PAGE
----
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France’s Macron inaugurated for second term

French President Emmanuel Macron was on Saturday inaugurated for a second term after his election victory over the far-right, facing immense challenges in foreign and domestic policy following a first term

Emmanuel Macron reviews troops at the Elysee presidential palace in Paris on May 7, 2022, during his investiture ceremony as French President, following his re-election last April 24. (Photo by Ludovic MARIN / AFP)

French President Emmanuel Macron was on Saturday inaugurated for a second term after his election victory over the far-right, facing immense challenges in foreign and domestic policy following a first term that had often polarised the nation.

In a ceremony at the Elysee Palace, Macron was confirmed by Constitutional Council chief Laurent Fabius as the winner of the April presidential election and then signed the formal re-investiture document.

Attended by a few hundred people including his wife Brigitte and his only surviving predecessors Francois Hollande and Nicolas Sarkozy, the ceremony was relatively modest but marked the first time a French leader is serving a second term in 20 years.

Macron faces a daunting agenda of implementing the reforms he vowed when he came to power as France’s youngest-ever president in 2017, as well as dealing with the Russian assault against Ukraine.

He is also indicating a more inclusive and understanding style of ruling after his first term saw critics complain the former investment banker had abrasive and arrogant methods.

“I vow to build a planet that is more livable, a France that is more alive and a stronger France,” he said in a speech at the Elysee Palace, vowing a “new method” to govern.

In a tradition dating back to the Middle Ages, 21 cannon shots are to be fired from the Invalides military memorial complex to celebrate the inauguration.

With no drive down the Avenue des Champs-Elysees or long red carpet, the ceremony resembled the re-inaugurations of Francois Mitterrand in 1988 and Jacques Chirac in 2002, the last French president to win a second term.

Macron’s second term will only start officially when the first one expires at midnight on May 13.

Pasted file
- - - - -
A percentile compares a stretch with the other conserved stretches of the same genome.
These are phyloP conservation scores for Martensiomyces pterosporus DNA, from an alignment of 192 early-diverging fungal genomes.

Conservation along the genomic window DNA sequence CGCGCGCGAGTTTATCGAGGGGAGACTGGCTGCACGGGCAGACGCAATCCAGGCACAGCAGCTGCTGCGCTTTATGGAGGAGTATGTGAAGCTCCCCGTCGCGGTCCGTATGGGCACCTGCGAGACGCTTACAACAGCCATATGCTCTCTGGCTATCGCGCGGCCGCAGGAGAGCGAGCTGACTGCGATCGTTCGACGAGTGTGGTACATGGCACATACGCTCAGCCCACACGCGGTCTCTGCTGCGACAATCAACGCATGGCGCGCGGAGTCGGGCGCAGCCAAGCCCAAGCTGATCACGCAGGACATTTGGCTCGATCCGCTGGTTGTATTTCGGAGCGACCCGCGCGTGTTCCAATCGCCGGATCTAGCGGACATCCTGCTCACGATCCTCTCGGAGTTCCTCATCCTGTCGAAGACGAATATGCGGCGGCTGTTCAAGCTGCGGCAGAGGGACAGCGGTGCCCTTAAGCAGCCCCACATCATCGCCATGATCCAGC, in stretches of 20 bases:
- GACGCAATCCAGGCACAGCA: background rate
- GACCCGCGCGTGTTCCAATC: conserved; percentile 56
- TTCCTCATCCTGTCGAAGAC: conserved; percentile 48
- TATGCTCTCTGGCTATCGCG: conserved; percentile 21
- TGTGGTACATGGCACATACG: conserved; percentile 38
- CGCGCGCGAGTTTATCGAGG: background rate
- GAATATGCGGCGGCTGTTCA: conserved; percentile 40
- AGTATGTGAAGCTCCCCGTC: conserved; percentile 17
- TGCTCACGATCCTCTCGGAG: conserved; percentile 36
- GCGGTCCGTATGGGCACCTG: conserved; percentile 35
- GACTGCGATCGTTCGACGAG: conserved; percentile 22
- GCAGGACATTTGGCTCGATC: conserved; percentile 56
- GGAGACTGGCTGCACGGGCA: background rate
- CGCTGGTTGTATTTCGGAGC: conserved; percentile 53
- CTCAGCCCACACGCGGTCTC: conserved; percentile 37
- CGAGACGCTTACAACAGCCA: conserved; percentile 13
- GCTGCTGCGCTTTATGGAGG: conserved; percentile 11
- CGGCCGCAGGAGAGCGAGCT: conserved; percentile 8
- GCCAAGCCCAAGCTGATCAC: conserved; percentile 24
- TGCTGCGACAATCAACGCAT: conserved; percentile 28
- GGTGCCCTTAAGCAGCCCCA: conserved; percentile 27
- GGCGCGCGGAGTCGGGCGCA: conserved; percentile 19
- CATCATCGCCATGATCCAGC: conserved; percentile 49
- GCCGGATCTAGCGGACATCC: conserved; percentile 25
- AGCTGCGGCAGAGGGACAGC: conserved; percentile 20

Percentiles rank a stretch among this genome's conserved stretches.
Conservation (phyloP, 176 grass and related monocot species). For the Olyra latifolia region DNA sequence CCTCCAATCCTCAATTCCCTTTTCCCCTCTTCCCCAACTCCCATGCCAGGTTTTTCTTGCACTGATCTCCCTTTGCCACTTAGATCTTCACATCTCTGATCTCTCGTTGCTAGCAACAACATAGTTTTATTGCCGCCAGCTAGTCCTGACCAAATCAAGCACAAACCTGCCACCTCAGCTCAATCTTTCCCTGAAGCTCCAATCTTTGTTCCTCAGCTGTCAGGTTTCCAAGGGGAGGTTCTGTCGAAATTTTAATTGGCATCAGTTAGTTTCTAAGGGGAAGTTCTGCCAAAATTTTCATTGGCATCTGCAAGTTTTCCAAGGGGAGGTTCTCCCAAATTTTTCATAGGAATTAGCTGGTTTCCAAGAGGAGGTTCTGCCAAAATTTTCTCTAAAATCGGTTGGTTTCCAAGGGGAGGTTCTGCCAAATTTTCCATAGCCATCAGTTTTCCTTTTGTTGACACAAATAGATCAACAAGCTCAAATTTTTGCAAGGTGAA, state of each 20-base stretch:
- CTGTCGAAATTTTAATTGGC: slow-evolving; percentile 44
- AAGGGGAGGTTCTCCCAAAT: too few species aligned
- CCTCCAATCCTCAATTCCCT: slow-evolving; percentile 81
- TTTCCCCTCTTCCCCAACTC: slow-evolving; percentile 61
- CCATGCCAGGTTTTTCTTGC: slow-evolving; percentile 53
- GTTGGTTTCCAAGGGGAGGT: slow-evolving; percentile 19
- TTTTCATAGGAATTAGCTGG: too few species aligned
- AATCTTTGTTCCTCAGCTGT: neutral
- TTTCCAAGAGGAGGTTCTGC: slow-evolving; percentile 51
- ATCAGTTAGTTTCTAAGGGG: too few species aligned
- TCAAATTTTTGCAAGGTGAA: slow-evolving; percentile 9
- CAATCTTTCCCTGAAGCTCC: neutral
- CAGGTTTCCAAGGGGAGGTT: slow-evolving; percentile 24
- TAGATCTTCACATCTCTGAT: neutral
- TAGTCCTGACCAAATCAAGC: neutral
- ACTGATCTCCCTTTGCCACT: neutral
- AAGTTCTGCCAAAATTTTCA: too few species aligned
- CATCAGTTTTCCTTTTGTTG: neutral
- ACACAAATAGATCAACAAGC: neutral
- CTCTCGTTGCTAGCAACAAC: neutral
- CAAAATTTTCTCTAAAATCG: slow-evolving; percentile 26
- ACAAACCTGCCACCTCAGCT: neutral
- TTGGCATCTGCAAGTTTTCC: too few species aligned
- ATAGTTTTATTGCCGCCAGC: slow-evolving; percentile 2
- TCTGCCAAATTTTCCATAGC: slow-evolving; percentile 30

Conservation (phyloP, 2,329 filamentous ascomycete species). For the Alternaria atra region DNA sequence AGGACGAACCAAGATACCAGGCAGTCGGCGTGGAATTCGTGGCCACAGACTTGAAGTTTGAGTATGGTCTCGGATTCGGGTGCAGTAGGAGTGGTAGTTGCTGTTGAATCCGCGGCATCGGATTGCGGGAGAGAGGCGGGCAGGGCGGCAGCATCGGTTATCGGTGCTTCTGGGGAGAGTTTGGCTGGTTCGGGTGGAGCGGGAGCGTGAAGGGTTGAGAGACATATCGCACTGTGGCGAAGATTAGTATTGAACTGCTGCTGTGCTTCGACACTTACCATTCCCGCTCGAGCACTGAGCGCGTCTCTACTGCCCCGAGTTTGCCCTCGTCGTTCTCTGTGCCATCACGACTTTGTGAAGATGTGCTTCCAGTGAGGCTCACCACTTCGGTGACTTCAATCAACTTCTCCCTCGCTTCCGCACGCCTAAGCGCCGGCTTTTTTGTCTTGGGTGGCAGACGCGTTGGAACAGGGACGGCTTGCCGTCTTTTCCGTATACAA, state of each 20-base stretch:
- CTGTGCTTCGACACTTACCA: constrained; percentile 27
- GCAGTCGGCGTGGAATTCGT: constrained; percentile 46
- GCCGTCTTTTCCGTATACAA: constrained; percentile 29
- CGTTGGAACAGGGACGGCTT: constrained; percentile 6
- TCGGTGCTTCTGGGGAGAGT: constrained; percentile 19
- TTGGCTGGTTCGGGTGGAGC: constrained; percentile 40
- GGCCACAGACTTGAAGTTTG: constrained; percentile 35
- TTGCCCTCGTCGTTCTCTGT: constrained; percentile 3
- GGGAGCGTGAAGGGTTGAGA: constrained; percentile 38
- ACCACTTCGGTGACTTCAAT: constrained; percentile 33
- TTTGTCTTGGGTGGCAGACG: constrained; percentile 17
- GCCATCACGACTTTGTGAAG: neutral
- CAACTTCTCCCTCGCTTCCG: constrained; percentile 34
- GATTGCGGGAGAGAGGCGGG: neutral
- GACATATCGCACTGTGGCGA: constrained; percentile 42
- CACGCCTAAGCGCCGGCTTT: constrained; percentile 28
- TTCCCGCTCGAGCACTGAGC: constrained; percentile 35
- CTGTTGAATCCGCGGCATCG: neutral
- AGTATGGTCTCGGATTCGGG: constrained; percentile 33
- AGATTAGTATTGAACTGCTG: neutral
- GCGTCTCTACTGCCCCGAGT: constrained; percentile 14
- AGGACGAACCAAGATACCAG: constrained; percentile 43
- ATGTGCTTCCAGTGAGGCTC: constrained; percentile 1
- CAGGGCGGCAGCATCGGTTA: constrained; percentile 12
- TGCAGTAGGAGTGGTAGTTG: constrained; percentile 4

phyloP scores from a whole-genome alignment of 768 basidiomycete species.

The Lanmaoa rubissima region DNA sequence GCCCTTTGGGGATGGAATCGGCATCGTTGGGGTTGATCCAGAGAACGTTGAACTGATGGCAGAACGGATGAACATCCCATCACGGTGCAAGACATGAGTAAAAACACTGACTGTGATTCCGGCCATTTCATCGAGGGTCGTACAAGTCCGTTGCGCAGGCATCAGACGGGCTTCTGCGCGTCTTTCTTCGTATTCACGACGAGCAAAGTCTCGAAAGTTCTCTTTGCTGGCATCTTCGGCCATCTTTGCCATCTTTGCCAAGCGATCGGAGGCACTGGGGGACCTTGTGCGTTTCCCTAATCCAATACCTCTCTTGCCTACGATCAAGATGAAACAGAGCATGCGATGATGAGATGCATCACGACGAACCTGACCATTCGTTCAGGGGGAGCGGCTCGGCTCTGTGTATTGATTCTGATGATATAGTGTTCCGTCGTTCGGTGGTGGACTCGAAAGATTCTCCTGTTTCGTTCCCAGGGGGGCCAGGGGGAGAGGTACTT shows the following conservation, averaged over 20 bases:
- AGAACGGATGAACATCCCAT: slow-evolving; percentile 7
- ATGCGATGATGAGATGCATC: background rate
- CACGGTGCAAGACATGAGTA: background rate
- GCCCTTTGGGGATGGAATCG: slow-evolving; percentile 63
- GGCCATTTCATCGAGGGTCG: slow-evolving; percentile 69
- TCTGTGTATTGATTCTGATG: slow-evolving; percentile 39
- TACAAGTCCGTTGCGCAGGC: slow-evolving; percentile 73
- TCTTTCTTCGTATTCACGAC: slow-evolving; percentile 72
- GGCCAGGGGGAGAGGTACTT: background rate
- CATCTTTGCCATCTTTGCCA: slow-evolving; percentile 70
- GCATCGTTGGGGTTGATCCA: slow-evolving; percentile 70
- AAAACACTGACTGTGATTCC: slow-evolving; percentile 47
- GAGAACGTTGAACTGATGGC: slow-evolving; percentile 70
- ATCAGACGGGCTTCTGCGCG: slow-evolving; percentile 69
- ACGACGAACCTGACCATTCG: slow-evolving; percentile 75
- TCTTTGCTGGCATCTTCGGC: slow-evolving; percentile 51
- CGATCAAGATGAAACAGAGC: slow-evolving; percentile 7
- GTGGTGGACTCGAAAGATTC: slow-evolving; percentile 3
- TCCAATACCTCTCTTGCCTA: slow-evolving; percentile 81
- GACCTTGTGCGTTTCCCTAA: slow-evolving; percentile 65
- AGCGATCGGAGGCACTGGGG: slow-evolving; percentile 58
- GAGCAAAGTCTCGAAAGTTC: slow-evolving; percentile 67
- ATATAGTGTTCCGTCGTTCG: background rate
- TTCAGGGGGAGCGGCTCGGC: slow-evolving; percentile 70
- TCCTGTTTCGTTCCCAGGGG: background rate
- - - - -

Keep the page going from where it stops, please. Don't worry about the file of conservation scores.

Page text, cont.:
PM quandary
He is set to keep playing a leading role in efforts to stop Russia’s war against Ukraine, while he carries an immense burden of expectation as a leader on the European stage with Germany still finding its footing in the post-Angela Merkel era.

On the domestic front, Macron must deal with the crisis over the rising cost of living and also brace for possible protests when he finally tackles his cherished pension reform, raising France’s retirement age.

Macron won the second round of presidential polls on April 24 with a score of 58.55 percent against far-right rival Marine Le Pen.

The ceremony comes at a time of political flux in the wake of Macron’s election victory, as France gears up for legislative polls that swiftly follow in June.

Macron is expected to name a new premier in place of incumbent Jean Castex to lead a revamped government into the elections, but not until his second term officially kicks off.

He has mooted naming a female politician with a focus on social responsibility — although reports have indicated that overtures to leftist figures, such as former official Veronique Bedague and Socialist parliamentary group chief Valerie Rabault, have been rebuffed.

“If there was an obvious solution for the Matignon (the residence of the prime minister) it would have been announced long ago,” a source close to Macron, who asked not to be named, told AFP.

Meanwhile, the Socialist Party along with the Greens and Communists is forming an unprecedented alliance for the parliamentary elections with the hard-left France Unbowed (LFI) party of Jean-Luc Melenchon.

He was by far the best performing left-wing candidate in the first round of presidential elections and is spearheading efforts to form a broad bloc and mount a convincing challenge to Macron.

Pro-Macron factions have regrouped under the banner of Ensemble (Together) while his own Republic on the Move party, which has struggled to create a grass-roots base, is renaming itself Renaissance.

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